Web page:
Sponsored Post

When considering a business loan, lenders need to understand the money flow of the company to determine how the new funds will help and how they will be repaid later.

The forecasting tool is relied upon to deliver a semi-accurate financial prediction thus preventing sticky issues with cash flow choking off a business. Therefore it ensures that the finances will never run dry. Here are a few suggestions for ways to improve the accuracy of cash flow forecasts in your business.

Focus to Be Effective

Cash flow forecasting doesn't work unless you make it a priority. The benefits far outweigh the time it takes to do it properly. Having a clearer idea about what is to come makes it easier to plan, whether that means you'll visit Merchant Money to apply for a loan so that the funds will be ready when they're needed or postponing a purchase until there's more cash spare to make the purchase comfortably.

What You Need When Preparing a Statement

To complete a cash flow statement, you need the following information at the ready:

  • Amount of working capital
  • Interest rates on overdrafts and loans
  • Conditions of lending facilities
  • Dates for when PAYE, VAT, payroll and other non-negotiable payments are due
  • Preferential payment terms for valued customers

Don't Get Surprised About VAT

For most businesses of a reasonable size, VAT applies to the invoice and the cost of goods. Accordingly, the VAT that's due (chargeable vs reclaimable) must be put aside so the payment can be made on time.

Even with businesses that are not yet registered for VAT because they only do business in the UK and haven't reached the income threshold requiring registration should plan for its future payment and consider how it will affect the future profitability too.

Pay Attention to the Balance Sheet

While the profit & loss account (P&L) and the cash flow forecast matter enormously to any UK business, not paying enough attention to the balance sheet is like not seeing the forest for the trees. Balance sheet transactions such as loan repayments, PAYE details, VAT accruals and new fixed assets can have a meaningful impact on the business cash flow too. Ensure the balance sheet is well maintained so that the numbers fed into the cash flow forecast can be relied upon.

Understand Transaction Dates vs Cash Movements

There are times when a transaction hits the P&L in the current month but doesn't get paid out until a later date. This is a perfect opportunity to use the cash flow forecast properly to highlight the financial reality vs the P&L unreality at times.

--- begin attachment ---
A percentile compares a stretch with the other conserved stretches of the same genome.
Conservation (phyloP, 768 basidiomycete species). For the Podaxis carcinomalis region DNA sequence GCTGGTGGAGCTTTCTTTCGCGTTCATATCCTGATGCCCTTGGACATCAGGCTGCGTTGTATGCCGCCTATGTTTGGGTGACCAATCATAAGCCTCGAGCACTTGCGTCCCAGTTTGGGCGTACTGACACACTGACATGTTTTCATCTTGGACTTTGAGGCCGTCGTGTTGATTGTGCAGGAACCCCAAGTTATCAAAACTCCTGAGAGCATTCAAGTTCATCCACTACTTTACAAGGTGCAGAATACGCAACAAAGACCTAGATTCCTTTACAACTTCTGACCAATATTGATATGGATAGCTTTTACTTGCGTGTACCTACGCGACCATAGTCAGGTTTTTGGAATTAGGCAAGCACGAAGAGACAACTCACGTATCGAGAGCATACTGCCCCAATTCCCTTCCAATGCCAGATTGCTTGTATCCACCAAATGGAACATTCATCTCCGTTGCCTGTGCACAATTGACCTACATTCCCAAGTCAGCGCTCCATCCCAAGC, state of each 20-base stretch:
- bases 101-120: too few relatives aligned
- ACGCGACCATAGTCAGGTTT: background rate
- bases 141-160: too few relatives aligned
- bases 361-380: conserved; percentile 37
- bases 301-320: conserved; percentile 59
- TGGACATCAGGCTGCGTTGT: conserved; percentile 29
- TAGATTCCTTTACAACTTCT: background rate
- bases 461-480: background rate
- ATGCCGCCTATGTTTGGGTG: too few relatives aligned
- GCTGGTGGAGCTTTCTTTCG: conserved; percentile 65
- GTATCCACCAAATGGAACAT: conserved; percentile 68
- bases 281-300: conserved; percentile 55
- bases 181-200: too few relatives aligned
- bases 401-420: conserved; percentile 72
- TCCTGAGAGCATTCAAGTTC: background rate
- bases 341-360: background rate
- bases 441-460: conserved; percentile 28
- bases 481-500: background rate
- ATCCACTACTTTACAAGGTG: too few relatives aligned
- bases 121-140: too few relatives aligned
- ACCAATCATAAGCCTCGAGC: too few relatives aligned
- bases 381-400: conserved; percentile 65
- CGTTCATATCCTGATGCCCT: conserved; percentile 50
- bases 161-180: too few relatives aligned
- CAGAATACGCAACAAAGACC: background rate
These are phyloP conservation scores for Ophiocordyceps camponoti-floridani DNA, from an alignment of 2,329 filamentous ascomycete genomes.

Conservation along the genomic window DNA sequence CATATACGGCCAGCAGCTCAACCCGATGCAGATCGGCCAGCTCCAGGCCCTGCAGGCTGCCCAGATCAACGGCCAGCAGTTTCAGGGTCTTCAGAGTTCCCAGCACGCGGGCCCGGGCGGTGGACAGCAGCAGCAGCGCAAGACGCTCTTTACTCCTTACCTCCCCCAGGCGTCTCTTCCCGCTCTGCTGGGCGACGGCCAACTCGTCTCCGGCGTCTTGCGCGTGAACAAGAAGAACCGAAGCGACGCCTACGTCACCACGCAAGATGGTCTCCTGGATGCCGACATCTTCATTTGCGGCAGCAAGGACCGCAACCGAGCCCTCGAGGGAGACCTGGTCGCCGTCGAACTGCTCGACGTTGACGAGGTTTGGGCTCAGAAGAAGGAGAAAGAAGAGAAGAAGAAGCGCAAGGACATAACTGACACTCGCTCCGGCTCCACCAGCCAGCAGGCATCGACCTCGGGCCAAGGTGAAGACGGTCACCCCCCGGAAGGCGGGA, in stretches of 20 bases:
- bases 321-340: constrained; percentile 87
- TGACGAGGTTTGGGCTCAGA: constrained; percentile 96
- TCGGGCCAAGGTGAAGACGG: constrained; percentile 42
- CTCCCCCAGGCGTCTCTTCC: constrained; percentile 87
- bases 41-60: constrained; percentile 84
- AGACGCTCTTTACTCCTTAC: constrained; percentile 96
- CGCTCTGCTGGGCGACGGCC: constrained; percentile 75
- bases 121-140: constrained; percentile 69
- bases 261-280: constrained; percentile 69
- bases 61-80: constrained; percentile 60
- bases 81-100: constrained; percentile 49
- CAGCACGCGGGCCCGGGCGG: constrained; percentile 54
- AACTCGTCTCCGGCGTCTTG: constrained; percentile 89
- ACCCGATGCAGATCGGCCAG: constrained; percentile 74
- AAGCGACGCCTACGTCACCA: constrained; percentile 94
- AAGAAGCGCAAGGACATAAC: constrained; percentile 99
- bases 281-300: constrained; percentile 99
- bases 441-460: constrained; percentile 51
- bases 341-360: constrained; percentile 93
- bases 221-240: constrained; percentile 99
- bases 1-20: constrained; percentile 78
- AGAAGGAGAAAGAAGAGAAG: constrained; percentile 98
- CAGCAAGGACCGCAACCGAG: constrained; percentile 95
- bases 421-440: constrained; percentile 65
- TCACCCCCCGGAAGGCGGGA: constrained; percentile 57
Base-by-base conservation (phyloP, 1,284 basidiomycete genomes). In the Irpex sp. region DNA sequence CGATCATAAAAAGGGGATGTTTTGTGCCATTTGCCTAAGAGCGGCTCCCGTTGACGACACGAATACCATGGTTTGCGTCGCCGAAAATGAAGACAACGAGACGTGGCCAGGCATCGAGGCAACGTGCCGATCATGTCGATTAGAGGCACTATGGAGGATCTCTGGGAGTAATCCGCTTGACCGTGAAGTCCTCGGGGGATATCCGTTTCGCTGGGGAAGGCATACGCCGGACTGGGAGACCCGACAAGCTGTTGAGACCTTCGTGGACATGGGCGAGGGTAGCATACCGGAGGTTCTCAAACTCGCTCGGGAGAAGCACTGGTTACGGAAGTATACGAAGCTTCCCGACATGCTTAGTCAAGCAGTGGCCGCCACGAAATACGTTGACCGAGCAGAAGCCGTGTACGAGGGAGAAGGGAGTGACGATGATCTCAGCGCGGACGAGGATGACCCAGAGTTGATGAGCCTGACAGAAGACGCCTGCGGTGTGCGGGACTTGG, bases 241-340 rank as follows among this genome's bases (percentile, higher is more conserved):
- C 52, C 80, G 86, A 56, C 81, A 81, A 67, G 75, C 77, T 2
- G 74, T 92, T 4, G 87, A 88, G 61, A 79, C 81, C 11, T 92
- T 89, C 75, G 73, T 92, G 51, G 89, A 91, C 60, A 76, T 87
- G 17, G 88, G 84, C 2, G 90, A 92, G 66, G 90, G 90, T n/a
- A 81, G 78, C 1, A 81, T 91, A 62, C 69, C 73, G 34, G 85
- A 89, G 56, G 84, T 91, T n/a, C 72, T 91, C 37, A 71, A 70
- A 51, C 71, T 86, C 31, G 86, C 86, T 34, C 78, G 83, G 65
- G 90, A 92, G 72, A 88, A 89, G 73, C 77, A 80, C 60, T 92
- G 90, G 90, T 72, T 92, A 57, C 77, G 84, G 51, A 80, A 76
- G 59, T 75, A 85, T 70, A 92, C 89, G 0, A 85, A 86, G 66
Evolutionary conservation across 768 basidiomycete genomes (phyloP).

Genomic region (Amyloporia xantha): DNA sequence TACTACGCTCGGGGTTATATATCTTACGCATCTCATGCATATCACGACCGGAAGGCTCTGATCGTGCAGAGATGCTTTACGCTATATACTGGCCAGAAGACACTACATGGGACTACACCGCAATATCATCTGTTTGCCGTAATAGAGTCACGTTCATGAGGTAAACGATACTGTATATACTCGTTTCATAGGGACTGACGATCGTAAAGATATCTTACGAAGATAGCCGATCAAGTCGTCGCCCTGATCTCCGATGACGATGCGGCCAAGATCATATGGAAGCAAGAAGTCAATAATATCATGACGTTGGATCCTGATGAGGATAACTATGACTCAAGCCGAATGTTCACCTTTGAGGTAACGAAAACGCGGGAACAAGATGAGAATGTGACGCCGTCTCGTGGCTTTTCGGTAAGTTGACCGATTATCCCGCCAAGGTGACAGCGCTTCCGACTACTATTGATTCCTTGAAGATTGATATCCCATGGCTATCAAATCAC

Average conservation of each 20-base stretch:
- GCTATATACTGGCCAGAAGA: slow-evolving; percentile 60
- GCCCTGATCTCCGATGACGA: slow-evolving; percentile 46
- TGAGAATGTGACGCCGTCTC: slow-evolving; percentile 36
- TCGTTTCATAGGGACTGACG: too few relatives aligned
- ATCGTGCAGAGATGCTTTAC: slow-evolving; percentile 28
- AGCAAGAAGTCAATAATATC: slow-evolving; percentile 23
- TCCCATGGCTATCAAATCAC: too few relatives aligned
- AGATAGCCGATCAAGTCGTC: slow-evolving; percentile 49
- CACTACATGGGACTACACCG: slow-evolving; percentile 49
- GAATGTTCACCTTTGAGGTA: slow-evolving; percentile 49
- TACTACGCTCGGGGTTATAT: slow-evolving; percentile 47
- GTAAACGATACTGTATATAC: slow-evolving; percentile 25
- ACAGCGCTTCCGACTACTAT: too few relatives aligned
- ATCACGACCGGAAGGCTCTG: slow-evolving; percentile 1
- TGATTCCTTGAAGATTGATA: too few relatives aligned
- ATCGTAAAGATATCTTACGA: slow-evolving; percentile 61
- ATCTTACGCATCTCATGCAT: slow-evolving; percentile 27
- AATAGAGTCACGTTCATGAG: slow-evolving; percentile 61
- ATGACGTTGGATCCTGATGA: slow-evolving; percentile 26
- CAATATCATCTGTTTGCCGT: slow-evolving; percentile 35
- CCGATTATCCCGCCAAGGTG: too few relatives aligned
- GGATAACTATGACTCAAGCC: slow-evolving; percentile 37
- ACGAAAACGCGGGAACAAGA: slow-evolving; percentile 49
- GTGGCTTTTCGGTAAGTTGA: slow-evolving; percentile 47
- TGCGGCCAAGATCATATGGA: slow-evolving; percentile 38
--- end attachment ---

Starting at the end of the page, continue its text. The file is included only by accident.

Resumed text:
Cash Flow Forecasts Improve Banking Relationships

Businesses that come prepared when they're asking their banker for a business overdraft are more likely to get one. When the figures are as accurate as they can be and have also been shown in the past to be reliable, then a bank is more likely to look favourably on an overdraft application. The planned overdraft repayment can be included in the cash flow forecast to demonstrate when it can be repaid. It's likely the overdraft will be seen as lower risk, and this might allow you to negotiate a lower interest rate too.

Better Cash Flow Forecasts Increase Business Valuations

Companies that have a history of creating cash flow forecasts that are quite accurate are likely to be considered a lower risk with any funding or buy out offers. Predictable cash flow is the lifeblood of a business and buyers appreciate when they have numbers in front of them that they can trust.

Keep Banking Costs Lower

Making last-minute payments out and funding short-term overdrafts is an expensive way to run a business account. When planning cash flow more carefully, it's possible to avoid paying these repetitive bank charges and other fees unnecessarily. In turn, the lack of wasteful costs keeps more money in the business to cover future expenses, thus avoiding compounding the problem.

Reduce Unnecessary Borrowing

When you learn to improve the accuracy of cash flow forecasting through better attention to detail and including all the relevant information, the company and its employees do not need to borrow money to stay afloat. Whether this means not using company credit cards, skipping the overdraft or line of credit facility or not borrowing more than the business requires for growth, reducing the total borrowing makes cash flow management easier.

With practice, the forecasting of money movements gets easier and far more predictive. Things that were forgotten in the first draft of a previous forecast no longer slip the mind. Structured checklists and other tools can be utilised to ensure the latest cash flow forecast is as accurate as possible.